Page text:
Precocious Elana cannot wait till she's old enough to visit a Youngling planet and see how a society exists in its early stages. One day she decides to hide herself as a stowaway on her father's spaceship and arrives in a world that is very different from her own. In this Youngling planet, Elana confronts a primitive world of dragons, magic, and romance. Normally missions to primitive planets are just for observation, but this time Elana and the others must protect this fledging world from invaders. While protecting the planet, Elana falls deeply in love with a young man and emerges as the key to this dangerous mission.
Students will learn about point of view.
Standard: Understands the effects of an author's style (e.g., word choice, speaker, imagery, genre, perspective) on the reader. Understands point of view in a literary text.
- Before class, pick two students to stage a disagreement while everyone is settling down. Make sure the students are paying attention while the two students that you have picked stage this quarrel.
- After the pretend fight, ask the two students to come up to the front of the room and have each one give his or her perspective about what occurred. Ask other members of the class to share their point of view about how the fight occurred as well.
- Write the words POINT OF VIEW on the board and make a short list of how the fight was perceived differently depending on one's perspective. Tell students that you will be using perspective and point of view interchangeably.
- Ask students, "What factors might change a person's point of view?" (knowing prior history, one's own mood)
- After reading the book, ask the students from whose perspective this is tale told. Discuss how Elana switches from describing the story in first person to third person. Share this quote from the beginning of the story: Â· "I've been asked to cover the Andrecians' and Imperials' viewpoints as well as my own reactions; the Service often requests this because they want you to learn to look at things the way Younglings do. (They demand that you be totally objective about the picture anyone you contacted got of you.) It's easy to see through Georyn's eyes and to speak in the words appropriate to his view of the world." (p.3)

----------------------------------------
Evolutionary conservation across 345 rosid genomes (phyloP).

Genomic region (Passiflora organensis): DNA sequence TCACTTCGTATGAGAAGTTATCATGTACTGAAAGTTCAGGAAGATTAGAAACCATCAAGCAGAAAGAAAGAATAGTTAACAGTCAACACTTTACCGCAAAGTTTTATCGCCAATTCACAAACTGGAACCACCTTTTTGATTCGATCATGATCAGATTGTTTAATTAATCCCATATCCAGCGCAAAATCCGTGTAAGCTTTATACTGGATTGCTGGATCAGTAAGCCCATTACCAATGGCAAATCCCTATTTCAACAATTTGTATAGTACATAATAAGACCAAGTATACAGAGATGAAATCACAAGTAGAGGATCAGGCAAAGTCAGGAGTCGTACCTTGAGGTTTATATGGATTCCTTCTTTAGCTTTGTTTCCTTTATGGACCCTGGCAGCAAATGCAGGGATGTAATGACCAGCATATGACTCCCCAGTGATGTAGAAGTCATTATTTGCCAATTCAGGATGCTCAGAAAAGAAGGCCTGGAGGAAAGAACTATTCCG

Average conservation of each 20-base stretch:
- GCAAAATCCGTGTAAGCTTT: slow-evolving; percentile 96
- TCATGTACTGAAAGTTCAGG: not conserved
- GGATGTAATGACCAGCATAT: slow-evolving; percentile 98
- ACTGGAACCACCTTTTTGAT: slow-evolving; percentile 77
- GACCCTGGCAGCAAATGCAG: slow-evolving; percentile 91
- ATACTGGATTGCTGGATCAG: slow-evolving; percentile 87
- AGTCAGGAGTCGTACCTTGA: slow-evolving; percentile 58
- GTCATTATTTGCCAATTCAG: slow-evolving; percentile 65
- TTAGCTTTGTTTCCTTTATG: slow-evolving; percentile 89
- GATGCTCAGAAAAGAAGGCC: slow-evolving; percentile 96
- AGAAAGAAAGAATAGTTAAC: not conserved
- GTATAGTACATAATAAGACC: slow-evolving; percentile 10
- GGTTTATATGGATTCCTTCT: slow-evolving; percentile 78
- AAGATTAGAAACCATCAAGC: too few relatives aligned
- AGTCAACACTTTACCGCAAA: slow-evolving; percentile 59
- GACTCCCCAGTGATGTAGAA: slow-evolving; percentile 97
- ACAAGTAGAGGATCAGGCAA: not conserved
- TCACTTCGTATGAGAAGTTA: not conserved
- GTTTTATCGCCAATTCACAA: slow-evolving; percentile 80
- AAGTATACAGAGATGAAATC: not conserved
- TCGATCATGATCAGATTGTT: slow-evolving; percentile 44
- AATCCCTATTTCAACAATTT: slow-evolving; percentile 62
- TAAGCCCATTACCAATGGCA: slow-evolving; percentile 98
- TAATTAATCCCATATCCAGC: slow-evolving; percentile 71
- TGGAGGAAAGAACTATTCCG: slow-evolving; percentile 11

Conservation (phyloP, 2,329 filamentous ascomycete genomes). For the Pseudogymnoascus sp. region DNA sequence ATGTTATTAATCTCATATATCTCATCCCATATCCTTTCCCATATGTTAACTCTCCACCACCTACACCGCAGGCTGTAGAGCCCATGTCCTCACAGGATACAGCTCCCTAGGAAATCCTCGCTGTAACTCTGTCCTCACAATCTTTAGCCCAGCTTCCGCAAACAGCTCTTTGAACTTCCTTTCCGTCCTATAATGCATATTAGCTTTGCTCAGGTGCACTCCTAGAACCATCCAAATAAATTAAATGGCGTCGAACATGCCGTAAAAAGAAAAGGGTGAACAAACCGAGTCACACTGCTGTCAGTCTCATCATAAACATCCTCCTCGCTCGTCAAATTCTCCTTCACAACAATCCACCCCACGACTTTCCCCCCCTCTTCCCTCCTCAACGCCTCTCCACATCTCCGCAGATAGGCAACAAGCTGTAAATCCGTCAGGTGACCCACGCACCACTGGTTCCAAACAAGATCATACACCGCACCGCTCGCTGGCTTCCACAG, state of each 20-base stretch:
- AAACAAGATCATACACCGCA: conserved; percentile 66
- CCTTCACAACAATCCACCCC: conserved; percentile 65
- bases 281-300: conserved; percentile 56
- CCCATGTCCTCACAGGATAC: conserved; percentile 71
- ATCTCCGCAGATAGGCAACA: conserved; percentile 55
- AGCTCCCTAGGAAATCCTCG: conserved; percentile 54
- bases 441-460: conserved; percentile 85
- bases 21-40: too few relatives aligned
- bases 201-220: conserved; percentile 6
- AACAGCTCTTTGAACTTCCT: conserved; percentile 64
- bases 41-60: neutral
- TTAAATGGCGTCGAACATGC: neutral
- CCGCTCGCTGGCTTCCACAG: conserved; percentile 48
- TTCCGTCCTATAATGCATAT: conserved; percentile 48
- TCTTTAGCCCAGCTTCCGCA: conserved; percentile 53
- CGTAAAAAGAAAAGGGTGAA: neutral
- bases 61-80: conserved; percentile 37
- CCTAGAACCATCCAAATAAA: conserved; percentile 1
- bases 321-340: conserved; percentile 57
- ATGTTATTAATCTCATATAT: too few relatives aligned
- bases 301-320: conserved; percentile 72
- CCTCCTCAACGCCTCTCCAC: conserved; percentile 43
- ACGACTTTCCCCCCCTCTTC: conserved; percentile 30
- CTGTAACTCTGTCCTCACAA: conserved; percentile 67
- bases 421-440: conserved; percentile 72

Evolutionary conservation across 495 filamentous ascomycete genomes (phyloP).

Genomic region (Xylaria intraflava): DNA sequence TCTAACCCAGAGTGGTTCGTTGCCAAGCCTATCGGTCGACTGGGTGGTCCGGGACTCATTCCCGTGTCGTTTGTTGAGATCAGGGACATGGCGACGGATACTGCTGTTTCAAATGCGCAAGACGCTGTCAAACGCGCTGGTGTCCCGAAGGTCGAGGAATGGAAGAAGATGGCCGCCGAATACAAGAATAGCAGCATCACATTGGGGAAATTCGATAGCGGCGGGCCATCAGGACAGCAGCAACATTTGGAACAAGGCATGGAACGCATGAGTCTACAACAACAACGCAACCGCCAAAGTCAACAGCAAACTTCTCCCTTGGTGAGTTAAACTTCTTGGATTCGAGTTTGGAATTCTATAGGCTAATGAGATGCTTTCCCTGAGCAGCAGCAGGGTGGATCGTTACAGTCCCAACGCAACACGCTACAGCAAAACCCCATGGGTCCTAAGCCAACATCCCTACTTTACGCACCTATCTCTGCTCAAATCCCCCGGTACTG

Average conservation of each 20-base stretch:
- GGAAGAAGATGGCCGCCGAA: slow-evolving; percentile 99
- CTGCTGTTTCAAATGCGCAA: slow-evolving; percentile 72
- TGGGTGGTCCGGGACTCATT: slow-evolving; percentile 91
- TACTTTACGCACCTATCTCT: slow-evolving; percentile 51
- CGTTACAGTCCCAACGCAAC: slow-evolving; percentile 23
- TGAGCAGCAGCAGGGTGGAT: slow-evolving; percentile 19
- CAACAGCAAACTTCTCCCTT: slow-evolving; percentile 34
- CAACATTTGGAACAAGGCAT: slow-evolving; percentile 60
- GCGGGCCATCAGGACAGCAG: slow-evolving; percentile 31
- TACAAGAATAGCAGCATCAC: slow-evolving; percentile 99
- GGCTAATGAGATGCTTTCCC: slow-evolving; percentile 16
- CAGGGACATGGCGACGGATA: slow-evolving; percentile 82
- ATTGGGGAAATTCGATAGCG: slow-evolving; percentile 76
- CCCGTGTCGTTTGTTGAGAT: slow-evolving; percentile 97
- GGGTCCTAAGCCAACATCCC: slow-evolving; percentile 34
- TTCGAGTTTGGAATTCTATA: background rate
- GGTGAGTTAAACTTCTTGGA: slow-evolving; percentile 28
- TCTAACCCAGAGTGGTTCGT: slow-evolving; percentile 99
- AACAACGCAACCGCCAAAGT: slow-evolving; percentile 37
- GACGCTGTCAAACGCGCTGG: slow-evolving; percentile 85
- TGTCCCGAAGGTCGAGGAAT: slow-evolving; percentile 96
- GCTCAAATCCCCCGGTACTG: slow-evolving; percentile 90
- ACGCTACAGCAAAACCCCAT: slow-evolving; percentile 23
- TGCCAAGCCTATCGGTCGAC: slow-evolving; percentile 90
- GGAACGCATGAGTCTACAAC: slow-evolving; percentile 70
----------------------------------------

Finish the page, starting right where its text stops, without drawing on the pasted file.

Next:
- Have students locate a quote from the book where Elana is imagining the world through Georyn's eyes. Discuss how it makes the reader feel knowing that the whole story is filtered through Elana's perspective. Ask the students if they feel she is always accurate in her assessment of what has occurred. What makes a narrator unreliable?
- Tell students to pick a section of the book and write about it through the perspective of someone besides Elana. Have students consider the following questions:
- Does this person see the world differently than Elana does?
- How does this person's voice/ tone differ from Elana's?
- What are their thoughts about Elana?
- Elena says that the Service has requested that she be totally objective while describing her adventures with this Youngling society. Imagine that you are from the Service and are visiting earth during our present time. Describe an event or custom in a totally objective fashion. For example, what would the Service think of people at a football game? How would they view our government or what we eat?
Other Science Fiction Books With a Strong Female Protagonist
by Lowis Lowry
Newly orphaned Kira is taken to live in the Grand Council Edifice because of her skill at embroidery. She struggles to deal with the menacing authority who attempt to stifle her creativity.
Wrinkle in Time
by Madeleine L'Engle
On a rescue mission to save her father, Meg learns about courage and love in a strange futuristic world.
Other Books by Sylvia Louise Engdahl
Children of the Star
The Subnuclear Zoo: New Discoveries in High Energy Physics
Tools for Tomorrow: New Knowledge About Genes
Beyond the Tomorrow Mountains
The Doors of the Universe
Anywhere, Anywhen: Stories of Tomorrow
Our World Is Earth
This Star Shall Abide
Heritage of the Star
The Far Side of Evil
The Planet - Girded Suns; Man's View of Other Solar Systems
Journey Between Worlds
Teaching plan written by Gabrielle Nidus